Unexplored Linkages between Corporate Governance and IT Governance: An Evaluation and Call to Research

Unexplored Linkages between Corporate Governance and IT Governance: An Evaluation and Call to Research

Michael A. Borth (The University of Tennessee, USA) and Randy V. Bradley (The University of Tennessee, USA)
DOI: 10.4018/978-1-60566-008-0.ch011
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Abstract

This chapter discusses the overall importance of both corporate and IT governance, and demonstrates that IT governance is a very important subcomponent of corporate governance. The authors present a framework, based upon a framework previously presented by Weill and Ross (2004), which should facilitate a strong understanding of the different factors and mechanisms that impact firm governance. A number of interesting empirical results relating to these governance mechanisms are presented within the context of the framework. Finally, the chapter presents a number of examples that link corporate and IT governance. In presenting those linkages, the authors identify a number of areas that should provide fruitful avenues for researchers to explore IT governance as it relates to corporate governance, and vice versa.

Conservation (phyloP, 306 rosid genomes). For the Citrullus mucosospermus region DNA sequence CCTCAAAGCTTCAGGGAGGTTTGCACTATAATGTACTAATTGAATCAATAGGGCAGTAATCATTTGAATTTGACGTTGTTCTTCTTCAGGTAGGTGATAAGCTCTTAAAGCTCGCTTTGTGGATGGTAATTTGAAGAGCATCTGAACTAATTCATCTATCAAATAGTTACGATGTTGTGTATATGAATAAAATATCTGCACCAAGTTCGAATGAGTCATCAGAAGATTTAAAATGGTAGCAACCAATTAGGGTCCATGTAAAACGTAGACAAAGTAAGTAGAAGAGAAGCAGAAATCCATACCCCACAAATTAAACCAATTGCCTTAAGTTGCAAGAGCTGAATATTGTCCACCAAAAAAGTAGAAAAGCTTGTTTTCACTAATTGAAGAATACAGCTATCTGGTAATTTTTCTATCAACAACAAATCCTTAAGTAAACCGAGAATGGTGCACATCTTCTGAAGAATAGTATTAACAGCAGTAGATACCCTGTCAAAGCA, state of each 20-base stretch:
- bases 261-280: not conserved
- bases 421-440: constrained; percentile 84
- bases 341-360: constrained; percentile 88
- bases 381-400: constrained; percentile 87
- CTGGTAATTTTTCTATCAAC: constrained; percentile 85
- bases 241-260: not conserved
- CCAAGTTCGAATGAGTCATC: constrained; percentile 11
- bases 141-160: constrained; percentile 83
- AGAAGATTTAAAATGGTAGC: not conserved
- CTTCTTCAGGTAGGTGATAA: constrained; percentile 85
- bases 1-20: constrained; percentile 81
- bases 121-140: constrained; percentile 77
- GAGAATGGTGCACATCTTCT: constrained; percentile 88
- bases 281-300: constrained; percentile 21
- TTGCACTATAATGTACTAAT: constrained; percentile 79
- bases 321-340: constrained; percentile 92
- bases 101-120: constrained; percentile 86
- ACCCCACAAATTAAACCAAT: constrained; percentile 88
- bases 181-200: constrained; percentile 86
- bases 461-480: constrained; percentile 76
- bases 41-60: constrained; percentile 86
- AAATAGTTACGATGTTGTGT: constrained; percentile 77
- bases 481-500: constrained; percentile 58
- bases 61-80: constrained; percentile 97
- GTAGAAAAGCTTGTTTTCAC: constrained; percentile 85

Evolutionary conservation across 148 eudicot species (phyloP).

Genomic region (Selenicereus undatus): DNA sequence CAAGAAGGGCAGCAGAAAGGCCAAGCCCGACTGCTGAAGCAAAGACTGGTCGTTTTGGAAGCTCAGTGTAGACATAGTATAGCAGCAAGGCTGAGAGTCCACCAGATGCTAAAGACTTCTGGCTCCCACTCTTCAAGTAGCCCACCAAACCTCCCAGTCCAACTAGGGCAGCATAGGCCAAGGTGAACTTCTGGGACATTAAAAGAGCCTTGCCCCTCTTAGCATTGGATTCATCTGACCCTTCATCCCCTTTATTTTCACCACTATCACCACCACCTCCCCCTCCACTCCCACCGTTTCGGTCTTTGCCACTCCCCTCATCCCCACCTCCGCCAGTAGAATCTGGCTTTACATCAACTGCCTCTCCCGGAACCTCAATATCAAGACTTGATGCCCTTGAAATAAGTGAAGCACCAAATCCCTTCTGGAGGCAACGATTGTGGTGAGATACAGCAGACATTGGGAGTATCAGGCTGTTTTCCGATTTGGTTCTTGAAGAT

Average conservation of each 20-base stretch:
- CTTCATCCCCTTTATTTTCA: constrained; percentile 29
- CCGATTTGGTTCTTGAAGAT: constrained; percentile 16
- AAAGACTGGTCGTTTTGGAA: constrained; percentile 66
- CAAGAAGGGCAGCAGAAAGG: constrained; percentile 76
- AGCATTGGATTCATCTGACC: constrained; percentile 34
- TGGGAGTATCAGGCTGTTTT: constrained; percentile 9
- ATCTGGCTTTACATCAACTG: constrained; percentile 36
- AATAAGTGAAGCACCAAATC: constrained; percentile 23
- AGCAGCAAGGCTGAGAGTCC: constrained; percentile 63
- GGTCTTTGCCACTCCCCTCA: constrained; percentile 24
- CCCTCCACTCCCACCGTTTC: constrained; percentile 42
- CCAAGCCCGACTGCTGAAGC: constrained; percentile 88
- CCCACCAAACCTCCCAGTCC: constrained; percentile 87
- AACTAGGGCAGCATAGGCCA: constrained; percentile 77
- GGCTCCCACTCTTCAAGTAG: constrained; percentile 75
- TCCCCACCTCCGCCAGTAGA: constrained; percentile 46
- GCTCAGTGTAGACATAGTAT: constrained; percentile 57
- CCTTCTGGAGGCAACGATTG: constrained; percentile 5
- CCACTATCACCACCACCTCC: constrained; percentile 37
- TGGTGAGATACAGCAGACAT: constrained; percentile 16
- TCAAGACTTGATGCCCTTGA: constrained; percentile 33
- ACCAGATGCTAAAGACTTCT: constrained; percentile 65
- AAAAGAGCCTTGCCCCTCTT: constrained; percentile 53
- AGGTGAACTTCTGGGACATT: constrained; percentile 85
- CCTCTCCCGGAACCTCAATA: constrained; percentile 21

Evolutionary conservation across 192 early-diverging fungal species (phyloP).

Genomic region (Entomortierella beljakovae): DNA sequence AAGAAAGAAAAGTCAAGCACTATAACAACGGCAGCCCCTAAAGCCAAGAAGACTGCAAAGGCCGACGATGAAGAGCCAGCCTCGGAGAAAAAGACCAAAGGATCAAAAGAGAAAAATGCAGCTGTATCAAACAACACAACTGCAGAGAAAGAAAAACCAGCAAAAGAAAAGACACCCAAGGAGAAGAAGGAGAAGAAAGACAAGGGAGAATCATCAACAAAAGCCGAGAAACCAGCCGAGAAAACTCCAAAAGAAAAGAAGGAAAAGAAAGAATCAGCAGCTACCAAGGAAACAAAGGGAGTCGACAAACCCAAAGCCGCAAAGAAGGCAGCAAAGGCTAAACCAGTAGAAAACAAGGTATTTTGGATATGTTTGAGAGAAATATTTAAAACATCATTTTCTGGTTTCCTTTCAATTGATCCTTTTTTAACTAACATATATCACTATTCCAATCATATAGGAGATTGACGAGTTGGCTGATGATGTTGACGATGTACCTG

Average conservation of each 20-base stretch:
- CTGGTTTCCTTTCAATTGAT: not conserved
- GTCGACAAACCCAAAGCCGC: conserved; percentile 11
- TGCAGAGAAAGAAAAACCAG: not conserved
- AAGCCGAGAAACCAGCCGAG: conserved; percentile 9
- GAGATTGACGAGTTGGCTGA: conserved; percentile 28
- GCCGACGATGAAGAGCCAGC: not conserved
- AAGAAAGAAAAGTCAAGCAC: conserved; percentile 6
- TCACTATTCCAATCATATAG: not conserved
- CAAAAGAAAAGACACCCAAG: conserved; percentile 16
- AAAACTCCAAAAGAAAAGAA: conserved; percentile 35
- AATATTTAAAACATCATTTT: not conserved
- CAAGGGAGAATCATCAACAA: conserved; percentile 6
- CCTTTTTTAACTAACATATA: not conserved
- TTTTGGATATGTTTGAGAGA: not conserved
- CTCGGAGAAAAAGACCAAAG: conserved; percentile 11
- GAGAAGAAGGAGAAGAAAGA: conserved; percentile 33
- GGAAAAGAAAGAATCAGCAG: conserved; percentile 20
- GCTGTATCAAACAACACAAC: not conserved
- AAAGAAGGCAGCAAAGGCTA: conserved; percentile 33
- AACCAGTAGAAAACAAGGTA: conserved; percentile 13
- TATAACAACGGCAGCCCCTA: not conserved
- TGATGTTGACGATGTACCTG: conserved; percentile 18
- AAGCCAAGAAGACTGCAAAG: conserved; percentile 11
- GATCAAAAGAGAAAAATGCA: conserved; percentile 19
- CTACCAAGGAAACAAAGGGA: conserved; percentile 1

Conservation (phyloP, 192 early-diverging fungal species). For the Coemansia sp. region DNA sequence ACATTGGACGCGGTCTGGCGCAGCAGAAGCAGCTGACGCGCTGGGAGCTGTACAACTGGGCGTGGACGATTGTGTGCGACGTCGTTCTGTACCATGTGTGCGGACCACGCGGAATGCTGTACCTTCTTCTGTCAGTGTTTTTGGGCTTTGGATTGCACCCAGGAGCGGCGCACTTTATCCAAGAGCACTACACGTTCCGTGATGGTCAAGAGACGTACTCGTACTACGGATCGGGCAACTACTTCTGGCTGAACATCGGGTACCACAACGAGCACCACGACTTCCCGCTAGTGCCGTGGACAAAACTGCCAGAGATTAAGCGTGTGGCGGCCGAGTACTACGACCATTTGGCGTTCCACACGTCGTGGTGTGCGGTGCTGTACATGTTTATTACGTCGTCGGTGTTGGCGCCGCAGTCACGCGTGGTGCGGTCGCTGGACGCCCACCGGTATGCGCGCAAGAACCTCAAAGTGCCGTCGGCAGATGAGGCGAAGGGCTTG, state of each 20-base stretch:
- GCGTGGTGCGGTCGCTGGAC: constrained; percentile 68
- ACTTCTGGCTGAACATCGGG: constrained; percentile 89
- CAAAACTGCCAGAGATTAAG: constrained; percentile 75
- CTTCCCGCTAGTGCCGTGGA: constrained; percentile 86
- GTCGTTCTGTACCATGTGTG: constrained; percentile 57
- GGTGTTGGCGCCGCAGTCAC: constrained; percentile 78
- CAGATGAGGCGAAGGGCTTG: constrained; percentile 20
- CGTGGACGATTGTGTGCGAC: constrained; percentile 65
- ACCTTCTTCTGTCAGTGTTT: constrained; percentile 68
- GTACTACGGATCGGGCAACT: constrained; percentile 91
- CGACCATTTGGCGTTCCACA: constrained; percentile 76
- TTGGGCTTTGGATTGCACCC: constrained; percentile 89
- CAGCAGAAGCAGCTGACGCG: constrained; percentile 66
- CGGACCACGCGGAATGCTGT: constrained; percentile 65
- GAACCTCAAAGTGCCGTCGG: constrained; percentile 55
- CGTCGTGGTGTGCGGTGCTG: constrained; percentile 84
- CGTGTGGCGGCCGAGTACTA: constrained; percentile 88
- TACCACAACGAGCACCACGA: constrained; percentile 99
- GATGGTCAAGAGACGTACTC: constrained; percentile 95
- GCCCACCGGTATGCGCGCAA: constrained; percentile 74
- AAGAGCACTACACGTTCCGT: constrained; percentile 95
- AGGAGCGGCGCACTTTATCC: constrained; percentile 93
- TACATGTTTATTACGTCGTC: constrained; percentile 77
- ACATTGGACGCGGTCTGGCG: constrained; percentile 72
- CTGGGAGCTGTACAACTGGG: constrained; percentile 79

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Background On The Increasing Interest In Governance

Researchers in accounting and finance have addressed topics related to the governance of corporations with increasing frequency for over 30 years, but the topic achieved a much broader following in the mainstream media as a wave of accounting scandals were uncovered in 2001 and 2002. The discovery of significant management malfeasance at multiple large U.S. corporations shook the confidence of investors in U.S. markets: the S&P 500 fell 16% in the first six months of 2002 while the tech-heavy NASDAQ fell 36% (Weill & Ross, 2004). The collapse of energy giant Enron in the fall of 2001 is perhaps the most infamous case of financial malfeasance in U.S. history, and the indictment of Enron’s auditor, Andersen, led to the uncovering of a number of other high-profile fraud cases, when accounting problems were revealed at several former Andersen clients under the scrutiny of the companies’ new auditors. The unprecedented number of high profile accounting scandals shook investor confidence and brought strong pressure to bear on the U.S. government. The government responded in July 2002 with the passage of the Sarbanes-Oxley Act of 2002 (“SOX”), designed to enhance financial reporting standards for U.S. public companies.

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